This summer we're celebrating the warm weather by hosting a movie night. This is part two in our four-part series. Last week we made kettle corn and maple bacon kettle corn!
This summer, I’m all about the canvas picnic blanket; it’s a creative and inexpensive way to make a personalized outdoor throw using artistic expression and simple products. For me, this project is the perfect embodiment of Dunn DIY—it uses construction materials and things you have laying around the house, and combines them with a minimal amount of effort to make something super fun and practical.
This canvas picnic blanket isn’t just for picnics. You can use it for movie night, beach days, or really any time you want to sit down at a park and hang out. I always keep a blanket in the trunk of my car, but because we live in the Pacific Northwest, the grass is often wet—even on a nice day! What’s great about this project is the canvas drop cloth I used is backed with polyethylene, which means if the ground is wet, you stay dry.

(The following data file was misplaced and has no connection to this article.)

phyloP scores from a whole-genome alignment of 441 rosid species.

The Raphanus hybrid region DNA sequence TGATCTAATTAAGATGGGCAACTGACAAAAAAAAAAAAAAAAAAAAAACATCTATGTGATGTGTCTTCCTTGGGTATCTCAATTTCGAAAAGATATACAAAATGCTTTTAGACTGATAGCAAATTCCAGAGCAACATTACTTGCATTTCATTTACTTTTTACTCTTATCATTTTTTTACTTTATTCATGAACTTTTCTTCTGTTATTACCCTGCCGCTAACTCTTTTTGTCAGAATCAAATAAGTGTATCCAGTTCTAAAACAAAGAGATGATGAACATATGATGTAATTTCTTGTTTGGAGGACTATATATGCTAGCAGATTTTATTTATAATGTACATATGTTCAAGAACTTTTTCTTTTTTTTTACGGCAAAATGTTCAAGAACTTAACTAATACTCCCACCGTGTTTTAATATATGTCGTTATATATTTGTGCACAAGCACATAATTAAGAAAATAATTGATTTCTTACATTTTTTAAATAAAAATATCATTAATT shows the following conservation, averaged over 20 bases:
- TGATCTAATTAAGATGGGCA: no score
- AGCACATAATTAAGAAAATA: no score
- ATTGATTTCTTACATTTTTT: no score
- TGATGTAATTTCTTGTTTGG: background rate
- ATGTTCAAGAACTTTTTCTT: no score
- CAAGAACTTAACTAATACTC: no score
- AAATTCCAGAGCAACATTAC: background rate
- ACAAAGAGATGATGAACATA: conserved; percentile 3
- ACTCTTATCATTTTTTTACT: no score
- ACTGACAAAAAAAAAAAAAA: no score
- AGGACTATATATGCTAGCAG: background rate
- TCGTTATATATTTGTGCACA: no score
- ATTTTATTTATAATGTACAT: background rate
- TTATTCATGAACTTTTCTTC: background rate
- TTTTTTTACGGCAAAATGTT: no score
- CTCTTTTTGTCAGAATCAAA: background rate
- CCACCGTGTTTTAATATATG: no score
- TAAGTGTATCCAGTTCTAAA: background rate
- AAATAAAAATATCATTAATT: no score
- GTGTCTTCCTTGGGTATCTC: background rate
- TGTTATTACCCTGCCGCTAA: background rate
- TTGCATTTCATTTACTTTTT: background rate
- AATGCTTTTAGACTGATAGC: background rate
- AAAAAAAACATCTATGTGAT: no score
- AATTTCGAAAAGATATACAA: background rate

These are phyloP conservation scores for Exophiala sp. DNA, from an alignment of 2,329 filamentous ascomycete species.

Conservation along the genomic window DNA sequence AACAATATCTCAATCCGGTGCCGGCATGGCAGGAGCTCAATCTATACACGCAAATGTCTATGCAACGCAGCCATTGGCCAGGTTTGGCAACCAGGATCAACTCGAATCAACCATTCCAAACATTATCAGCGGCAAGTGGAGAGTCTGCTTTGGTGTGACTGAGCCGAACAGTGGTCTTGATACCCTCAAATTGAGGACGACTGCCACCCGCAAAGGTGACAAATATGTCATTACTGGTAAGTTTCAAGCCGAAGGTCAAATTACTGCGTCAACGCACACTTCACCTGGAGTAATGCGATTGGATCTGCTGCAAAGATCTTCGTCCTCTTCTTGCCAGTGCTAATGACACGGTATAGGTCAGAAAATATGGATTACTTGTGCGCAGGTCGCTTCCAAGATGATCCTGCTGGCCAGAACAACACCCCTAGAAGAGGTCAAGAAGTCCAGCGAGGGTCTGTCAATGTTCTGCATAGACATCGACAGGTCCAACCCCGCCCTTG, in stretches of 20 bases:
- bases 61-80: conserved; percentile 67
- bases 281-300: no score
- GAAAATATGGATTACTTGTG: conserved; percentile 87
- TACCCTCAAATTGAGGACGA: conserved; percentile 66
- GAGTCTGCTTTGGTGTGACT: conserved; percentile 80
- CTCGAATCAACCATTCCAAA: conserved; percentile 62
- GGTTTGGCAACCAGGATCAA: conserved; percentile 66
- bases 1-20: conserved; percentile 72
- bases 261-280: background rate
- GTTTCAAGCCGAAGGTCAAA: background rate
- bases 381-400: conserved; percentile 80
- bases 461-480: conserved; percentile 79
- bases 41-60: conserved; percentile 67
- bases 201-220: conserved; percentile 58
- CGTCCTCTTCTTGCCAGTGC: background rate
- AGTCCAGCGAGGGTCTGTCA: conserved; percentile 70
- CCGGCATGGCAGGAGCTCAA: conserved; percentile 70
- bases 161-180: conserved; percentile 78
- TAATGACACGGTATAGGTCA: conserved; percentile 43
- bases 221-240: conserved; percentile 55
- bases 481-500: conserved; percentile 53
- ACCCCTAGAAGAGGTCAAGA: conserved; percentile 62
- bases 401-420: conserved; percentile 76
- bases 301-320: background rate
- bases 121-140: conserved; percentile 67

When it comes to grabbing any old blanket versus grabbing this water-resistant canvas picnic blanket, I choose the latter. Check out the steps below to make your own!
Step 1: Iron or Steam
The drop cloth comes folded up, so you’ll want to iron or steam it to smooth out the wrinkles. Since we’re working with a 9' x 12’ drop cloth, I got creative and used two stands to drape the drop cloth while steaming (but you could drape it from anything). Try a shower or curtain rod, or clip it from something elevated. This frees your hands to work with larger sections of the drop cloth at a time.
Ironing or steaming isn’t absolutely necessary, but it’ll be harder to paint with wrinkles in the drop cloth. If you’re happy with the way it is, don’t worry about it, but if it’s particularly wrinkled, ironing or steaming will start you off on a good foot.
Step 2: Prepare Your Stencil
I decided to make my own stencil for this project. I purchased stencil paper at our local craft store, then freehand drew a design on it. You can also trace a design. Next, using a hobby knife (like X-ACTO), I carefully cut out our shape. I recommend using designs that don’t have a ton of small details, as this may make it difficult to prevent paint from seeping underneath.